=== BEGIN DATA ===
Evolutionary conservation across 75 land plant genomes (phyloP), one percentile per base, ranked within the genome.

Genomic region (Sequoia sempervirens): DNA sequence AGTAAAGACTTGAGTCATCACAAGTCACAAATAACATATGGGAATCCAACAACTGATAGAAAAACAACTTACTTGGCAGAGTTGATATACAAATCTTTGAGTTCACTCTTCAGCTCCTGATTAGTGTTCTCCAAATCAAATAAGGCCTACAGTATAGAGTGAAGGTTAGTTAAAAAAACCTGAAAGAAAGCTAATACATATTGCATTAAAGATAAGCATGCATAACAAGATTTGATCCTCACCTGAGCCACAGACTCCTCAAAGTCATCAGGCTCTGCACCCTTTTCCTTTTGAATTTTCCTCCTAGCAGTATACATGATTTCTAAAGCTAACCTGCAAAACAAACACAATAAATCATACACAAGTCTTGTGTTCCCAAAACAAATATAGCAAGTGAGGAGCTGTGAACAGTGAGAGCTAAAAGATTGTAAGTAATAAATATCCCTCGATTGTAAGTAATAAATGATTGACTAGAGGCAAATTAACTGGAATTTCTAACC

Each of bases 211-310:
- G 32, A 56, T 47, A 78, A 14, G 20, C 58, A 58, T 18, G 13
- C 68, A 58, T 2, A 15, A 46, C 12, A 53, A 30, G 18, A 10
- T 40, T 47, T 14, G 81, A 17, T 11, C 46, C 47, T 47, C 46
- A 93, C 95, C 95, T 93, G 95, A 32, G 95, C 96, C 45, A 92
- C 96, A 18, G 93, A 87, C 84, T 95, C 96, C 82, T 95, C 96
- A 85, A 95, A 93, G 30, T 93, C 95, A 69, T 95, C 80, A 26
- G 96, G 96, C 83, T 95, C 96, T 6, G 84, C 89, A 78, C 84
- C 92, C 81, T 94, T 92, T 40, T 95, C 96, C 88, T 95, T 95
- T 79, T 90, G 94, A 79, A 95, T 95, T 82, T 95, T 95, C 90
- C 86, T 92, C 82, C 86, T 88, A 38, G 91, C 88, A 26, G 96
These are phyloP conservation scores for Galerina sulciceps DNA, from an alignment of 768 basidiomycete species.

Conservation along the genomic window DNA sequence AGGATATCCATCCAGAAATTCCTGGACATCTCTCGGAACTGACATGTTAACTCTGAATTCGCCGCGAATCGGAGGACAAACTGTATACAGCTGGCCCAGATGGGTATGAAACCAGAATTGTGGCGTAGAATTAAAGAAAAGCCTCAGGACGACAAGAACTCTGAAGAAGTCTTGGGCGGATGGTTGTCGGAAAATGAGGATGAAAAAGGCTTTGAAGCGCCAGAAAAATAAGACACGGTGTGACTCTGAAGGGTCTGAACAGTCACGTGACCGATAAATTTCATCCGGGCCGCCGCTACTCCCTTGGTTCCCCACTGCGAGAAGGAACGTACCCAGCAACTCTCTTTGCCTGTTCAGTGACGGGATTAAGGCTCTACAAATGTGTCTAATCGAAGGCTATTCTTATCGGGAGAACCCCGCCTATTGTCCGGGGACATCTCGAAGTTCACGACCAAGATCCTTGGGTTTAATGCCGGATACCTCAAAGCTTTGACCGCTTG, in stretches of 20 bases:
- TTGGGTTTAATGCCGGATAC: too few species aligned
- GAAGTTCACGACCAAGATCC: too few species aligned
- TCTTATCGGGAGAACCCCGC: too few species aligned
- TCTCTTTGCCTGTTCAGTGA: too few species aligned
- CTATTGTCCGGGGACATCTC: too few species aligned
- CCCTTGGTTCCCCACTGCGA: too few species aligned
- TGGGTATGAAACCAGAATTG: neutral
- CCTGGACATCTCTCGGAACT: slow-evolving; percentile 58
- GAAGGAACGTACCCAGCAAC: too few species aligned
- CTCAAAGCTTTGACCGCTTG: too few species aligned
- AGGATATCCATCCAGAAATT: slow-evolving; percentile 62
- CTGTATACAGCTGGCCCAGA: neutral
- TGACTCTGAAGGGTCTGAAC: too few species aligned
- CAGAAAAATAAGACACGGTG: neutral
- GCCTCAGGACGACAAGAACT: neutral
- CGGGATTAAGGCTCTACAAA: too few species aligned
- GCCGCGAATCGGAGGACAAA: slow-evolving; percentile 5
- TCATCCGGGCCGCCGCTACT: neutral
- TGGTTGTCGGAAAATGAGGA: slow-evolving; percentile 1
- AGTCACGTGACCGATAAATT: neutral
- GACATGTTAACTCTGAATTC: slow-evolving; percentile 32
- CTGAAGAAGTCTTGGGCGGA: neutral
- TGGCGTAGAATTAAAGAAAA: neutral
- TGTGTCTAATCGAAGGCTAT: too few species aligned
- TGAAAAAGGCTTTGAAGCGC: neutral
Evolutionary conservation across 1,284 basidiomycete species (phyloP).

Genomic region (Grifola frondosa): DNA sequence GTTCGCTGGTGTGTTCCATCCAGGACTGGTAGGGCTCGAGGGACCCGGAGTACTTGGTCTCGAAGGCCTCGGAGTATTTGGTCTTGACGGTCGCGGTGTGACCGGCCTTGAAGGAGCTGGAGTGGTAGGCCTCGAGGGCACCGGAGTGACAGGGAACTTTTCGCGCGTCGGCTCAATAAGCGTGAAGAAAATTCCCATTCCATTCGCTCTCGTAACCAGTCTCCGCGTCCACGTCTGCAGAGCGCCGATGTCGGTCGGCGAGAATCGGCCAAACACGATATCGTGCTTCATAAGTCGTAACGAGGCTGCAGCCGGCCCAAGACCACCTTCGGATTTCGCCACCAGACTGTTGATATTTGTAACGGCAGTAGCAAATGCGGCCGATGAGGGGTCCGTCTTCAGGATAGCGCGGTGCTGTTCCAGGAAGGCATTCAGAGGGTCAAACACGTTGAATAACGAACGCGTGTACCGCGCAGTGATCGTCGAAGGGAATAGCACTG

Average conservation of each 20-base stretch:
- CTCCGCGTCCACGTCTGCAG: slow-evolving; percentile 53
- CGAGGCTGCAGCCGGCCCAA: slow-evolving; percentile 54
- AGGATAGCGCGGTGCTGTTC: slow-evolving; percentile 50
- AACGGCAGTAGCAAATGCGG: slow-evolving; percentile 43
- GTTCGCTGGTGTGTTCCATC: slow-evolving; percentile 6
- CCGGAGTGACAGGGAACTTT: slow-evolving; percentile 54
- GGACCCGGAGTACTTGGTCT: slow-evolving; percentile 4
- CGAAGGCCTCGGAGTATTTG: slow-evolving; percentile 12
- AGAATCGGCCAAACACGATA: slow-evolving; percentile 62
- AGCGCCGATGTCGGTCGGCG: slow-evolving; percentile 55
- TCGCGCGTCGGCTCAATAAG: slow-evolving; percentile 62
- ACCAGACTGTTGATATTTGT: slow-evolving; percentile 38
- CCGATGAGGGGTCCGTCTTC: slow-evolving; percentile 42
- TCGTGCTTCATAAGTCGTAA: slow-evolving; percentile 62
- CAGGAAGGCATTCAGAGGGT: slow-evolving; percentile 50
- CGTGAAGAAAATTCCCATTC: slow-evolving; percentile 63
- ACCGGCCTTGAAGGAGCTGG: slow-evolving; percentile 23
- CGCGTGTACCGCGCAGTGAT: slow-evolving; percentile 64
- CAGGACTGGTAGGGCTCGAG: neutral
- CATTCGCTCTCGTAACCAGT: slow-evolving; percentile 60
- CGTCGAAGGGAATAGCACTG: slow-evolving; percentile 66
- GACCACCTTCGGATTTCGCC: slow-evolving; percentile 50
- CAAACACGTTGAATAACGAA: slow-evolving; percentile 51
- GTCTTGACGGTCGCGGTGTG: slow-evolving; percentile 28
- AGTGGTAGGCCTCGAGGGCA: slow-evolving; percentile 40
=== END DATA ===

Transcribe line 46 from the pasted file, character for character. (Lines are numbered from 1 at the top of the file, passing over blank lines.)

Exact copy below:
- AGGATAGCGCGGTGCTGTTC: slow-evolving; percentile 50